By Meg Borthwick
Ever since Canada Post Corporation announced its plans to eliminate door to door mail delivery to five million households over the next five years, postal customers and letter carriers have been campaigning hard to stop the implementation of community mailboxes (CMBs). In Ontario alone CMB conversion has already been implemented in Oakville, Kanata and Petawawa. This year Canada Post plans to convert additional communities, including London, Milton, Whitby and St. Thomas.
In London, Canada Post estimates that it will convert 85,000 addresses to CMBs despite strong resistance from community members and CUPW local 566 members. The Londoners For Door to Door campaign has been ramping up its activity with weekly door-to-door canvassing, bus ads and plans for town hall meetings in the postal codes directly affected by the Canada Post pilot project in London.
Campaigners have been lobbying London City Council to set up a public consultation process that would look something like one that recently made recommendations to Montreal City Council in a 44-page report published earlier this year. Montreal unanimously voted in favour of the recommendations of its public commission. These are among the adopted resolutions:
- That the city consider all possible remedies to stop the implementation of community mail boxes;
- That the city refuse the implementation of the Five Points Plan of Canada Post and urges the Crown corporation to maintain home delivery in urban areas;
- That the City file a motion to intervene in federal court in connection with the appeal launched by the Canadian Union of Postal Workers;
By comparison London City Council seems to have taken their cue from the Canada Post plan. Among their resolutions:
- That Canada Post needs to work with communities to ensure that the locations of community mailboxes meet the community needs;
- That Canada Post is responsible for the upkeep of their infrastructure or compensate municipalities for this work;
Londoners For Door To Door began with disappointment and outrage over a survey that was sent by Canada Post to affected households.
“My feelings about (the survey) aren’t fit for publication,” said David Heap, one of the key organizers for Londoners4door2door. “As someone who works with survey methodology I can tell you that I read it and marked it up. It’s a mess. It’s not a real survey, it’s a manipulative letter that doesn’t give you any choices.”
After receiving the survey Heap began to write letters.
“I wrote my councilor, I wrote the CUPW local, and it sort of took off from there,” said Heap, who believes that “Canadians should be able to decide what kind of postal service they want and not be told by a corporation.”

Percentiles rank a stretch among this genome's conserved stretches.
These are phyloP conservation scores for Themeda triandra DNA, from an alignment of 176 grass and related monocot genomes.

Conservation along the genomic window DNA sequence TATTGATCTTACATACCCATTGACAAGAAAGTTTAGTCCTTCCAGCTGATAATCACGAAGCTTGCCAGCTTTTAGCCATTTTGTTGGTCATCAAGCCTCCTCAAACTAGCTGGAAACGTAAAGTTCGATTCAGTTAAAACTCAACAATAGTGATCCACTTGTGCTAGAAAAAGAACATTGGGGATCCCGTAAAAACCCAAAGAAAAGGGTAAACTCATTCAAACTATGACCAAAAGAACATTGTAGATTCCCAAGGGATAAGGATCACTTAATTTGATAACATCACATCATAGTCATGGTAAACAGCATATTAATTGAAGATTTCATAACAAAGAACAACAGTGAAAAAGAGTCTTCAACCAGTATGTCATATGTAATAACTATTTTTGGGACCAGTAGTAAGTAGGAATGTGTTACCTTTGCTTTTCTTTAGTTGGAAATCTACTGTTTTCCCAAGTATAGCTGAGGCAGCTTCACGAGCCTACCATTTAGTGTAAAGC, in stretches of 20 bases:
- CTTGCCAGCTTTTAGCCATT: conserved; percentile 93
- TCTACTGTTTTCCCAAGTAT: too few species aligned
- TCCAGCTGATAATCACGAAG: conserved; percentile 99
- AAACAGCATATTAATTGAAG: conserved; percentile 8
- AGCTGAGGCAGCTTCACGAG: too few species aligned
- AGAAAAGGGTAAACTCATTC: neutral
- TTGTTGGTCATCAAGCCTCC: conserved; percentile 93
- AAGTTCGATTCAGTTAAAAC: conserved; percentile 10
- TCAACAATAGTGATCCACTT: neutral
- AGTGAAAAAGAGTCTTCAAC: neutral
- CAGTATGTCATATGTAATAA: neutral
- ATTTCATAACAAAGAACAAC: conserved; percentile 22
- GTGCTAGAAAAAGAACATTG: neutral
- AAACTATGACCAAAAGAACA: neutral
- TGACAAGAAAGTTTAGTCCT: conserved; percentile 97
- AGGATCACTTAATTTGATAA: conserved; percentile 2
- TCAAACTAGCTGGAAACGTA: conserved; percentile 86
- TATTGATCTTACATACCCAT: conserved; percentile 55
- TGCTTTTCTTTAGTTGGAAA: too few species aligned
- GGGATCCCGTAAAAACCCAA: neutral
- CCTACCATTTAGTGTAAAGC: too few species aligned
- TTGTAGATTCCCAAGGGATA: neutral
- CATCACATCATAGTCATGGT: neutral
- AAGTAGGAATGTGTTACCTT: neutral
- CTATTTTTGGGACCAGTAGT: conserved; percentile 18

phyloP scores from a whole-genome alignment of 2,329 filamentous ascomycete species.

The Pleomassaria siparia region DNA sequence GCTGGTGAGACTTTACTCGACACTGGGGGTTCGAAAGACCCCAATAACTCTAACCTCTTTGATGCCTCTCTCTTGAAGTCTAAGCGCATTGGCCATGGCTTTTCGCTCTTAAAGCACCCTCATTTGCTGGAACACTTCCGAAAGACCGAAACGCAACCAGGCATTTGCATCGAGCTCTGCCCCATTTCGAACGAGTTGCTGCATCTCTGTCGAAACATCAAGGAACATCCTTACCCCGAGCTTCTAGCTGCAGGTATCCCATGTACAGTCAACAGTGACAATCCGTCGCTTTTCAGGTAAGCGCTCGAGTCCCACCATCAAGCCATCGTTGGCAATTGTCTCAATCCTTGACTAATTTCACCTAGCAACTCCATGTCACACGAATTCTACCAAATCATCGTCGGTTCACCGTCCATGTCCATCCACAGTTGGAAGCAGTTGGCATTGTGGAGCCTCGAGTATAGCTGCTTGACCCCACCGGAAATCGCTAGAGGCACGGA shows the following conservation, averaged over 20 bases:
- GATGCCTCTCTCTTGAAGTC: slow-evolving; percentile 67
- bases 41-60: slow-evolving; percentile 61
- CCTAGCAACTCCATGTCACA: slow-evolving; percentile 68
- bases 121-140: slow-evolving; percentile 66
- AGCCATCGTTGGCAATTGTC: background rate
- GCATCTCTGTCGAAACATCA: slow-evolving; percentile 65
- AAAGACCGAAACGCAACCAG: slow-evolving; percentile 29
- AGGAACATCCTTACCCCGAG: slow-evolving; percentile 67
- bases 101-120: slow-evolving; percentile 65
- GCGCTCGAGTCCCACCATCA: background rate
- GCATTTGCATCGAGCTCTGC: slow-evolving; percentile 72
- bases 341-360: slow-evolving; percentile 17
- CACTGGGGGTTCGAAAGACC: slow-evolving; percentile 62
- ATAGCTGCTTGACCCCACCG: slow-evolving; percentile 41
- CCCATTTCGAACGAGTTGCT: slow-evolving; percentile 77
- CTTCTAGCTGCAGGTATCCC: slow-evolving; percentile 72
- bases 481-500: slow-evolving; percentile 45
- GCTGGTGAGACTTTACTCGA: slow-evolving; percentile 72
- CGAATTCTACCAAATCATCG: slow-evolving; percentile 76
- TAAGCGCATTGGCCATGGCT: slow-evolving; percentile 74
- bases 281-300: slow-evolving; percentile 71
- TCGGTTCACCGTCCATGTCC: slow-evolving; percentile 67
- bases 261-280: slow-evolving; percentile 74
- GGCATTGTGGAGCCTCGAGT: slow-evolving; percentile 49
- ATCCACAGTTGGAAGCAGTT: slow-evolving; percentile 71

Since the start of campaigning, all manner of community members, activists and organizations have come on board. Every Saturday activists and postal workers gather at the CUPW local 566 office to get ready to canvas. The Council of Canadians London Chapter and the London District Labour Council have come on board in a meaningful way.
Community members and activists canvas door-to-door in partnership with CUPW workers who, prior to campaigning felt that “they’d had the shit kicked out of them by their employers,” said Heap.
The campaign has also been tabling at the London Public Library, so community members who want to help but aren’t able to go door-to-door can participate. It has also been visiting legions halls. “You want to see people who are pissed off? talk to the vets and the pensioners,” said Heap.
CUPW workers are beginning to feel optimistic. Heap spoke of one letter carrier who said the campaign “is the first ray of hope we’ve seen since the announcement.”
The shift to CMBs is not just about cuts to public services; it’s also about job loss. The cuts will cost up to 8,000 public sector jobs.
“What the Harper government is doing is privatization by stealth,” said London District Labour Council president Patti Dalton. “People are in a total uproar across the entire country.”
According to Dalton municipalities are a significant source of resistance to Canada Post’s plan. To date, more than 510 municipal councils have passed resolutions against Canada Post’s service cuts and London campaigners expect more to follow suit.
“I find it interesting that, given the progressive sweep during our last municipal election, that the new [London] council isn’t taking a more militant stance,” said Dalton. “I think we’re still in the process of educating them and lobbying them.”
The labour council president has some sympathy for the new councilors, however. “A significant number of them are young. That’s not an excuse but it will take time for them to land on their feet,” she said.
Canada Post, on the other hand, has created a mythology that speaks to the need for cuts to door to door mail delivery. Despite having posted healthy profits each year since 2000 (except 2011 when they locked out workers) and $194 million in 2014 alone, Canada Post is claiming that the cuts are necessary so as not to become a burden on taxpayers. Since Canada Post is clearly profitable, it looks very much like the most prominent rationale for the service cuts — the $400 million loss they forecast in 2013 — was, at best, grossly exaggerated.
One thing is certain, however. People are resisting cuts to door to door delivery, and London For Door To Door campaigners are confident that it is entirely possible that door to door mail delivery can be saved, especially during an election year.
This article is republished from rabble.ca. Meg Borthwick is a freelance writer and moderator for rabble’s discussion forum, babble.